The book The Great Good Place by Ray Oldenburg highlights the importance of ‘third place’ spaces in communities as critical to social health. Not my home, not yours, but the third place we meet and gather to have good conversation.
From Wikipedia’s entry on “The Great Good Place”:
“Oldenburg suggests that for a healthy existence, citizens must live in a balance of three realms: home life, the workplace, and the inclusively sociable places. Other cultures such as the French have their rendezvous term to describe this third realm, though as the American English language has no vocabulary to describe this third realm, Oldenburg adopts the accepted term third place to describe these locations throughout the book.
Other than the numerous personal benefits third places offer their regulars, Oldenburg advocates for the immense social value they bring and points out their historical role, amongst others:
- The American tavern in the American Revolution
- The French café in the French Revolution
- The London coffee house during the Enlightenment
- The agora in Greek democracy
The largest causes underlined in the passing of third places are urban planning practices and suburban development. If the deterioration of American community are to be addressed, the third place may be a solution in reframing the way interpersonal interaction is approached on an individual level.”
For a community such as Manchester VT, third places include the Northshire Bookstore, right in town center, where local folks congregate frequently for conversation.
Third place is something I see at the heart of the Latitude Movement- that these spaces are key platforms for people-to-people diplomacy and cultural exchanges. For many communities, there’s no better space to gain a sense for the rhythm and pulse of a community than it’s third places- cafe’s and taverns, places where locals gather.
In the Latitude Movement, there is also an additional aspect of ‘third place’. If we have latitude circles featuring hundreds of communities across continents and countries banding together as sisters along a latitude line, we also have the possibility of certain communities serving as ‘third places’ for others. For instance, perhaps citizens from Muskegon Michigan and Greenville Michigan meet each other in Manchester Vermont, or citizens from Ogunquit Maine and Manchester Vermont meet in Rochester, NY. And maybe some communities themselves represent a great ‘third space’ for people around the world to congregate. I know Manchester, VT is such a community, already setup to vacationers during the three high seasons of the year- summer (escape from the heat of the city, hiking and kayaking), fall (foliage, beauty of the leaves turning color), and winter (ski season).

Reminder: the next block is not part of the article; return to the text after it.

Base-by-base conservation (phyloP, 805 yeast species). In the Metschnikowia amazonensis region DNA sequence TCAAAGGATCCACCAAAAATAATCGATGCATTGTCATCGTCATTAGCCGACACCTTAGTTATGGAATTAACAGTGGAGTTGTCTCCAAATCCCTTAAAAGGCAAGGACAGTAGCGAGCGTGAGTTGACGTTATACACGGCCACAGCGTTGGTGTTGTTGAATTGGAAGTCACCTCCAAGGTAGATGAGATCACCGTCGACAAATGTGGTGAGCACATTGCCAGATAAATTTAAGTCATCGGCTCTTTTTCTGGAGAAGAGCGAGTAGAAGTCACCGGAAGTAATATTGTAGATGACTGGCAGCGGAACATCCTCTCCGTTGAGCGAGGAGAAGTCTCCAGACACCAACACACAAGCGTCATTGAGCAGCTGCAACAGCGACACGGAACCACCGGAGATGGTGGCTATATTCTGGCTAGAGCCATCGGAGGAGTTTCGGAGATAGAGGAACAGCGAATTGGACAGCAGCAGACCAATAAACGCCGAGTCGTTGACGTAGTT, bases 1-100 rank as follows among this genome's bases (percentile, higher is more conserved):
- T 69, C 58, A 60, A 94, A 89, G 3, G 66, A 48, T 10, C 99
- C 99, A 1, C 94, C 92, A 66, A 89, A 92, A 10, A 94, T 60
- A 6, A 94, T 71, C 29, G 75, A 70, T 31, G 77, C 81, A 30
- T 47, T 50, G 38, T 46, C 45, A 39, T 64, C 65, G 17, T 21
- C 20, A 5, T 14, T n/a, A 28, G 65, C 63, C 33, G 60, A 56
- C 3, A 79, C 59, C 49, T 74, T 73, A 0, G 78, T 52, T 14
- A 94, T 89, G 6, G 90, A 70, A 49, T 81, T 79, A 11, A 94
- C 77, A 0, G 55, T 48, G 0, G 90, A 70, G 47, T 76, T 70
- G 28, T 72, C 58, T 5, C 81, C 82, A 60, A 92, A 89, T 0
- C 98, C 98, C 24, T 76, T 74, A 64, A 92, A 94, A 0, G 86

The idea here is that each community in a latitudinal circle of communities can be a third space for other communities. And by doing so, exchanges are no longer binary. A visitor from community A to community C may meet and connect with someone from Community B while in Community C.
Why is this important, and even critical? Because sometimes Community A and Community B are in conflict with one another, and there are barriers to direct exchange and connection. A third place, a more neutral community, can alleviate tensions and allow for indirect bridge building, the small steps that eventually erode barriers between Communities A & B.
The Latitude Movement honors the notion of the Great Good Place in two ways- first, that these hubs of community social life are also the hubs where truly informal people to people diplomacy can occur, and more broadly, that certain communities on latitude lines can serve as the Great Good Place for other communities to meet on the line.